A flexible strain sensor to detect damage to buildings during earthquakes

Researchers in China have made a new strain sensor to monitor the safety of buildings and other structures. Strain sensors are used to monitor structural damage, so can detect problems in the integrity of buildings during earthquakes, or in the structure of vehicles and aircraft.

Guojia Fang and co-workers from Wuhan University made a sensor out of polymer nanofibres - poly(3,4-ethylenedioxythiophene):poly(styrenesulfonate) (PEDOT:PSS) and polyvinyl alcohol (PVA). They used electrospinning to draw out fibres from a mixture of the polymers, then formed a structure of interconnecting strands. 

By attaching this sensor to one of the team’s fingers, they were able to test how it reacts to small movements. They found that the nanofibres conduct electricity in different ways depending on the strain placed on the material as the finger bends - the more stressed it is, the less current it conducts. 

’During stress, the films elongate and the fibres straighten, so electrical contact between fibres becomes less effective. As a result, the resistance between the electrodes increases,’ explains Stephan Kirchmeyer, an expert in conductive polymers at Heraeus Precious Metals, Germany. This lowers the current across the sensor, which can be measured and used to monitor the extent of the strain.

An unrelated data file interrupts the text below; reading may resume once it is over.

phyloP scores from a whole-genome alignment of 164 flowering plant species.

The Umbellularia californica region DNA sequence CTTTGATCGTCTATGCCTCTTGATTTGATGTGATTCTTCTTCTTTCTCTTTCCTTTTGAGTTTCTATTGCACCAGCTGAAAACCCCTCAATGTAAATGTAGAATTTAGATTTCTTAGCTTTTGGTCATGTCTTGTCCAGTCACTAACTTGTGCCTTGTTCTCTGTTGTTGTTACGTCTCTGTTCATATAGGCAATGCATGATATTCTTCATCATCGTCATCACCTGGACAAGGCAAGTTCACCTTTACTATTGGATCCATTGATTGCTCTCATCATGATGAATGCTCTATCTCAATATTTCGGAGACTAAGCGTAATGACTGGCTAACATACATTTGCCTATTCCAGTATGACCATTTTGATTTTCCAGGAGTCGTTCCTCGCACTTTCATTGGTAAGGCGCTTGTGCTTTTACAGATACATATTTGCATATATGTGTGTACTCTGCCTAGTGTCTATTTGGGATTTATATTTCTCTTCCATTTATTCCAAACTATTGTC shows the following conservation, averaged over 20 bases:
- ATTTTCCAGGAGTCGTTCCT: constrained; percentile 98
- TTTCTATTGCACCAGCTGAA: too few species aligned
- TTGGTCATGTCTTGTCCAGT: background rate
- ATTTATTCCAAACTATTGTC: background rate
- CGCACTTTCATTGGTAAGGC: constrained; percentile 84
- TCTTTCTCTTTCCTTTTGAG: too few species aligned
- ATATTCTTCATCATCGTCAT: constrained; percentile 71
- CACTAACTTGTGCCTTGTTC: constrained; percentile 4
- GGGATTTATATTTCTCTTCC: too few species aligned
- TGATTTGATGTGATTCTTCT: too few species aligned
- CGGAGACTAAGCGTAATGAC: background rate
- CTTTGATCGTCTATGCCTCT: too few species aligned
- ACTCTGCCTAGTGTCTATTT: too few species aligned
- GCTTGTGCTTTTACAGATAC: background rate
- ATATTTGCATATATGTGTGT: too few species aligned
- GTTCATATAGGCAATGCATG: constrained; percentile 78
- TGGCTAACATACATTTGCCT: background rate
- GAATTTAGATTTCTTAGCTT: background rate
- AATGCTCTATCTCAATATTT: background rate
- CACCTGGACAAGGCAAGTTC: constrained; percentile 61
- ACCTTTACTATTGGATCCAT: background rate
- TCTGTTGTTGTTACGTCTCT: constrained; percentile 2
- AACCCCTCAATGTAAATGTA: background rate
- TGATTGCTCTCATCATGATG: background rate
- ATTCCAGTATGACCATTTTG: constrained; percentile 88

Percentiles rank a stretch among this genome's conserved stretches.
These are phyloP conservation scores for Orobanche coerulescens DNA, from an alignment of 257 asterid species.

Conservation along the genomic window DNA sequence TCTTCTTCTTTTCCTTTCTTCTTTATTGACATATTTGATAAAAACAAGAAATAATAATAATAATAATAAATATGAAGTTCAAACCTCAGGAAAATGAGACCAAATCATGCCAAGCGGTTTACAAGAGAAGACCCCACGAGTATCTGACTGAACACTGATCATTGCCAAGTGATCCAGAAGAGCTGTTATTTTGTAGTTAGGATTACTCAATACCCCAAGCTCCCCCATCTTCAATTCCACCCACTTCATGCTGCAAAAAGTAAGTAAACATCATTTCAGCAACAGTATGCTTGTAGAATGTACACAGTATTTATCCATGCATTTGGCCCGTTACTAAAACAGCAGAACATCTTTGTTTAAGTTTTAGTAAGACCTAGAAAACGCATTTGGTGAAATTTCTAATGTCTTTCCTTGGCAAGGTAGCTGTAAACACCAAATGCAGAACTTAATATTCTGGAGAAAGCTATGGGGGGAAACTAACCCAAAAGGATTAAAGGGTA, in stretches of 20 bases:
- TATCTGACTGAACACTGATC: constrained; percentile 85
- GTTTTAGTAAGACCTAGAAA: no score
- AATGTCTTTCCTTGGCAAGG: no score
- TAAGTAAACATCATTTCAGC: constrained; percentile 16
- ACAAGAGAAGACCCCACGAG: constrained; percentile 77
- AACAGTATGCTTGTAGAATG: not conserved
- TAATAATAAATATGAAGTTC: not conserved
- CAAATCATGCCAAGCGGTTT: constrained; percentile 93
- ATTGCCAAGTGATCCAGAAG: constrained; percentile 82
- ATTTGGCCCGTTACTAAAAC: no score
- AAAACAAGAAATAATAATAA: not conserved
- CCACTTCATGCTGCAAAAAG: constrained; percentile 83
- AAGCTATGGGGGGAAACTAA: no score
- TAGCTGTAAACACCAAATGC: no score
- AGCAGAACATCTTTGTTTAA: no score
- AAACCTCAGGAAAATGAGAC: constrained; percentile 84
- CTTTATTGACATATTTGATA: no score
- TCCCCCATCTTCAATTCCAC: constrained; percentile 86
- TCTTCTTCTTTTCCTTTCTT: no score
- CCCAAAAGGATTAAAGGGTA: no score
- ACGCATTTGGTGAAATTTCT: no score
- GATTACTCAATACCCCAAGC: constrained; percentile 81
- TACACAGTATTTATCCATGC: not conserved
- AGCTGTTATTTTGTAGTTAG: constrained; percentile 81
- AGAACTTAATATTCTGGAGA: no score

The researchers tested the sensor by attaching it to a finger and observing the changes in current with bending and unbending

Most strain sensors are made of inorganic material encapsulated in a polymer.  The polymer improves the device’s flexibility, but the inorganic component prevents the device achieving the desired flexibility. Strain sensors made entirely from polymers can fit into smaller spaces because of their greater flexibility. Fan’s work is ’a new approach using PEDOT:PSS in the form of fibres to produce a functioning working mechanical sensor with suitable properties,’ says Kirchmeyer. 

Fan’s team plans to improve the polymer nanofibres’ conductivity. They hope to make a free-standing PEDOT:PSS/PVA mat for use in applications such as touchscreens.   

Holly Sheahan